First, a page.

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1. Oil and the Global Economy
This week the oil markets have been dominated by the course of negotiations in Washington over the fiscal cliff. Prices surged on Wednesday following news that President Obama was returning from vacation in an attempt to revive the stalled negotiations. By Friday’s close NY oil prices were up about 2.4 percent for the week to settle at $90.80 with London oil settling at $110.62. The fiscal cliff negotiations continued over the weekend and it will probably be late Monday before we know the outcome which is likely to be a quick fix that will continue unemployment payments and prevent an across-the-board tax increase.
The weekly stocks report which was released on Friday showed a 600,000 barrel drop in crude inventories, but a 3.8 million barrel jump in gasoline inventories and a 2.4 million barrel jump in distillate stocks. Total US petroleum product consumption fell 5.5 percent last week to 18.9 million b/d, the biggest drop since August. Stockpiles at Cushing, Okla., the center of the mid-west oil glut, grew nearly 5 percent last week to 49.2 million barrels.
The fiscal cliff, which we are due to fall over on Tuesday unless there is some meaningful Congressional intervention, is only one of several possible “cliffs” which could do grave economic damage to the US economy. Among these are the debt ceiling which could put some of the US debt in default and the continuing budget resolution which is due to expire in March, once again leaving the country without a budget. Some observers believe the results of the November elections will simply harden the political gridlock in the next Congress and that there will be little progress in the immediate future.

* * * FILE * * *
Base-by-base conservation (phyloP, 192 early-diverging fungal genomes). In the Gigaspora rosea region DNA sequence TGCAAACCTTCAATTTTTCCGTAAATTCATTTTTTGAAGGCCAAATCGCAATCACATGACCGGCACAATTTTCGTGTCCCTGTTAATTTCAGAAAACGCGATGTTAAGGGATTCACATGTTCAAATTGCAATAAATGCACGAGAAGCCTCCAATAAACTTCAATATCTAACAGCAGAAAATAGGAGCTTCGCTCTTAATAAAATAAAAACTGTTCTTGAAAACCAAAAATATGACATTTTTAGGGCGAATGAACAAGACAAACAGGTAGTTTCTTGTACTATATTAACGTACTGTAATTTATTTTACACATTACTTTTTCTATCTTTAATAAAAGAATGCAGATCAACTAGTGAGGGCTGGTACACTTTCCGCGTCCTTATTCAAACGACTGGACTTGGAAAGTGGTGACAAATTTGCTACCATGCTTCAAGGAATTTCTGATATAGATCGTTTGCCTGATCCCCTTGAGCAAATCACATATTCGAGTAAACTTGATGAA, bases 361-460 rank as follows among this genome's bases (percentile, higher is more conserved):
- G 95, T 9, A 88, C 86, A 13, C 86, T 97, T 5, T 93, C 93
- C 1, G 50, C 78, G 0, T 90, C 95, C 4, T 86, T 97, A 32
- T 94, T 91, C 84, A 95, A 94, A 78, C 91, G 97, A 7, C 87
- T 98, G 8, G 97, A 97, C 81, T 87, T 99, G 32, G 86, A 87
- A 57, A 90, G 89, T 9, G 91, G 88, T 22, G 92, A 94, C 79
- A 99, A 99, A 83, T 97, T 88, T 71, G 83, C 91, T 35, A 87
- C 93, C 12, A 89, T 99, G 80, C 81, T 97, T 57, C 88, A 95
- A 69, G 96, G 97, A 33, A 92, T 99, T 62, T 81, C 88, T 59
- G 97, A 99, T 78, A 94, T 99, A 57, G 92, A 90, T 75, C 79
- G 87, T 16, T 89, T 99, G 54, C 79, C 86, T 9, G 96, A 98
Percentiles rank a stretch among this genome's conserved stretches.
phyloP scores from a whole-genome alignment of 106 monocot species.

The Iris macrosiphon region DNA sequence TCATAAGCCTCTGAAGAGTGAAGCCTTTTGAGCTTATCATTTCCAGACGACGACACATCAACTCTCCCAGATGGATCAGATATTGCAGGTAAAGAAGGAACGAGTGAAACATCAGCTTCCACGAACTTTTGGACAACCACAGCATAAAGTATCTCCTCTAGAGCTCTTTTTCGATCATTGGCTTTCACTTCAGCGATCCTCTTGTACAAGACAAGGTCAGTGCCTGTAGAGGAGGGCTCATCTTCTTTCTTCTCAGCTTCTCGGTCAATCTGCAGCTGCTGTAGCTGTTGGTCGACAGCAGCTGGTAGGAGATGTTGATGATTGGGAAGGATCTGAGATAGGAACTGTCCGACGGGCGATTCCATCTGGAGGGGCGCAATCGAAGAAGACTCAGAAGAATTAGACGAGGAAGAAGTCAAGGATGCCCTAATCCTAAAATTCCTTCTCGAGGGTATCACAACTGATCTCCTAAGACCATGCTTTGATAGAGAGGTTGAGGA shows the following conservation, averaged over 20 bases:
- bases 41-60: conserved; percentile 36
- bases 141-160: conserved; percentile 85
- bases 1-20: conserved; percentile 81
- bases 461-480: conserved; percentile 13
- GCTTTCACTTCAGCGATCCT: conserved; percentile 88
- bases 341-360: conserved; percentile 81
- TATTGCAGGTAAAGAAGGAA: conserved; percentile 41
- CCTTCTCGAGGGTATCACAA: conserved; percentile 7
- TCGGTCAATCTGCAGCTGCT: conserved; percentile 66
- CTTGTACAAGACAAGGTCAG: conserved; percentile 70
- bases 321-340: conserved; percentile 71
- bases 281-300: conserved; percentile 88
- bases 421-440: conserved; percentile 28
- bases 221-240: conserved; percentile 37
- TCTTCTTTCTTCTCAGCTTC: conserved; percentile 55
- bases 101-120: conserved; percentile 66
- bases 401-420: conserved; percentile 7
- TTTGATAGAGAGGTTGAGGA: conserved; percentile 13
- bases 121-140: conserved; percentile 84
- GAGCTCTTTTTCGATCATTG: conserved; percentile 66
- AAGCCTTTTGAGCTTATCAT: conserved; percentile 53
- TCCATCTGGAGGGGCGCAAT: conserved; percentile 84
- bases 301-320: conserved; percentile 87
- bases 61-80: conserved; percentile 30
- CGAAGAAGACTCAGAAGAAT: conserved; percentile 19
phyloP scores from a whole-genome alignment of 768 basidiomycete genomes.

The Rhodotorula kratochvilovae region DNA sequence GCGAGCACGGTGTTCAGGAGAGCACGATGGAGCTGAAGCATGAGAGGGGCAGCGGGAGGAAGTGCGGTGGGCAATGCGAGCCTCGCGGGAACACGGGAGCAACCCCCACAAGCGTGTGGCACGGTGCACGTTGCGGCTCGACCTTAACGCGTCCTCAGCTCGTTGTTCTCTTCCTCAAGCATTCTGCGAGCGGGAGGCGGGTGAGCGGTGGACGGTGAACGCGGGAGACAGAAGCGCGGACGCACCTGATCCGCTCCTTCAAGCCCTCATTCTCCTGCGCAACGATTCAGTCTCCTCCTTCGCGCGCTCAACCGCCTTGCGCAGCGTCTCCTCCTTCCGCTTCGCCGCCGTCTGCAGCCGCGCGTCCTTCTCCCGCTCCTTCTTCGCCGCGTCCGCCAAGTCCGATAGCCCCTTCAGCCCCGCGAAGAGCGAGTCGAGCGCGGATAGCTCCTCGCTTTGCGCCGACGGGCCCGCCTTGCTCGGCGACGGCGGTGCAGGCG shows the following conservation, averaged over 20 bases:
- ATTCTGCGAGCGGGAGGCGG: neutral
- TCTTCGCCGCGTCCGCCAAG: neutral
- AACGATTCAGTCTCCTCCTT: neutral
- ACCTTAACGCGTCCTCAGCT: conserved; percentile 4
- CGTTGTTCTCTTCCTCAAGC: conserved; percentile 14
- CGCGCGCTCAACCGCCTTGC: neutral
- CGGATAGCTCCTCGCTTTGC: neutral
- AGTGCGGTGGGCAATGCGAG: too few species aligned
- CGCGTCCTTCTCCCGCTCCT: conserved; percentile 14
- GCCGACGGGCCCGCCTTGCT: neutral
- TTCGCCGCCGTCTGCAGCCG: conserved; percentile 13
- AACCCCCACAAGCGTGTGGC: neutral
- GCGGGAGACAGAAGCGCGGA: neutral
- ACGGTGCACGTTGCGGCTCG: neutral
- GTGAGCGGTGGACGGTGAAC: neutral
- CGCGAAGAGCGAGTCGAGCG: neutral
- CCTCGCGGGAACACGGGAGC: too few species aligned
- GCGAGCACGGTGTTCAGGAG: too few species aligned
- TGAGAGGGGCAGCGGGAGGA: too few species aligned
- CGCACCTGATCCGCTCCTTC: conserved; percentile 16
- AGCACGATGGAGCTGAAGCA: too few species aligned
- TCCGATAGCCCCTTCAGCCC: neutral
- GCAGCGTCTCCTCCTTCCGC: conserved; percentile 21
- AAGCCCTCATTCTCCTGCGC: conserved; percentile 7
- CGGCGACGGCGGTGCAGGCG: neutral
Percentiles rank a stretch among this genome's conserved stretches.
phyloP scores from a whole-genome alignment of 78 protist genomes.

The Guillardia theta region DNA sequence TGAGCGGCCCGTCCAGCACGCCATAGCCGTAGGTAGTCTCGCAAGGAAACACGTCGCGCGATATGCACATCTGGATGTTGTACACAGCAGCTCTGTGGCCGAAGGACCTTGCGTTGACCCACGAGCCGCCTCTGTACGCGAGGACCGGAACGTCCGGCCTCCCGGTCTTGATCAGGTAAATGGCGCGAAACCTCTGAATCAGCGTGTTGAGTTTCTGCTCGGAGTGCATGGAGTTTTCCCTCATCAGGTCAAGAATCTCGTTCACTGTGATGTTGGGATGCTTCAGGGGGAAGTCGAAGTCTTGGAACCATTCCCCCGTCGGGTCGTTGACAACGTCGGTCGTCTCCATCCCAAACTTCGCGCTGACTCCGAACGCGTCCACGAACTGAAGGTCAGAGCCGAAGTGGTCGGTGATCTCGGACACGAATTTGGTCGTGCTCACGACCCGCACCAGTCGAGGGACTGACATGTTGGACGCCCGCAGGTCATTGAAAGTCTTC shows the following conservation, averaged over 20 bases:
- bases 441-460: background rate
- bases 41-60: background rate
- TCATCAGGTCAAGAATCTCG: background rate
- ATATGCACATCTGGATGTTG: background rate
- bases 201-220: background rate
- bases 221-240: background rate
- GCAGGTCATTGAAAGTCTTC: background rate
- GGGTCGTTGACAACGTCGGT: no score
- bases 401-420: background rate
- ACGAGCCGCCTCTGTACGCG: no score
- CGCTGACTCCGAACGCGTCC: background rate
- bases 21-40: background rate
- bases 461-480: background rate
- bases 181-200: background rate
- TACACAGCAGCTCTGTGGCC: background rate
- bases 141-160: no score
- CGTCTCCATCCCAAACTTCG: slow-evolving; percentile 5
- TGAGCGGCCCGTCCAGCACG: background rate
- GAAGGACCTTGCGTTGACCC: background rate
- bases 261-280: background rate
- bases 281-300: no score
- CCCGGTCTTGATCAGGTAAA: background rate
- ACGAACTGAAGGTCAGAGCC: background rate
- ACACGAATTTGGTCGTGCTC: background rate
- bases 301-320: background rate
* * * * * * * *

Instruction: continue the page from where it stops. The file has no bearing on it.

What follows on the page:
Forecasters are saying that world benchmark Brent crude will likely trade above $100 a barrel in 2013 for the third straight year, unless there is a major economic downturn.
Natural gas futures, which have been trading in a narrow range since mid-December, climbed a little late last week on prospects for colder than normal temperatures in the Northeast and Mid-Atlantic states.
Of the numerous threats to stable or growing oil exports from the Middle East, the situation in Iraq seems to be moving to the top of the list. Baghdad’s Shiite rulers are engaged in a two-front dispute with its semi-autonomous province of Kurdistan and with its indigenous Sunnis who say they are being persecuted by the Shiite majority now that US forces have pulled out. Either or both of these situations could easily get out of hand in the near future, damaging the plans for major increases in Iraqi oil production in the next few years.
Last week Exxon announced plans to begin drilling in the Kurdistan/Iraq disputed zone despite warnings from Baghdad that this move could result in civil war. During the week, the Kurds completely halted oil exports via Baghdad’s northern export pipeline. This has been and on and off arrangement under which Kurdistan’s revenues go to Baghdad which is supposed to forward them to the Kurds. Baghdad says the Kurds have not been shipping the required volumes of oil and has halted payment. Underlying this dispute are the 50 or so deals that the Kurds have made with foreign oil companies. Baghdad fears the Kurds will soon build their own pipeline to Turkey, allowing them to collect oil revenues directly from foreign buyers and eventually realize a long-held dream of breaking away from Iraq, while taking an estimated 40 billion barrels of oil that the rest of Iraq considers to be its oil with them.
A more serious problem, however, could turn out to be the growing discord between Iraq’s Shiites and Sunnis. Although the Sunnis are estimated to be about 35 percent of Iraq’s population they used to have total control of the country under the Hussein government and haven’t forgotten it. Most of the bombings and other violence taking place in Iraq these days is perpetrated by Sunni insurgents against Shiite security forces. Protests against the arrest of Iraq’s Sunni finance minister’s bodyguards have been taking place all week in Sunni- dominated cities. The protestors which sometimes have numbered in the thousands have begun to chant the words of Arab Spring: “The people want the downfall of the regime.”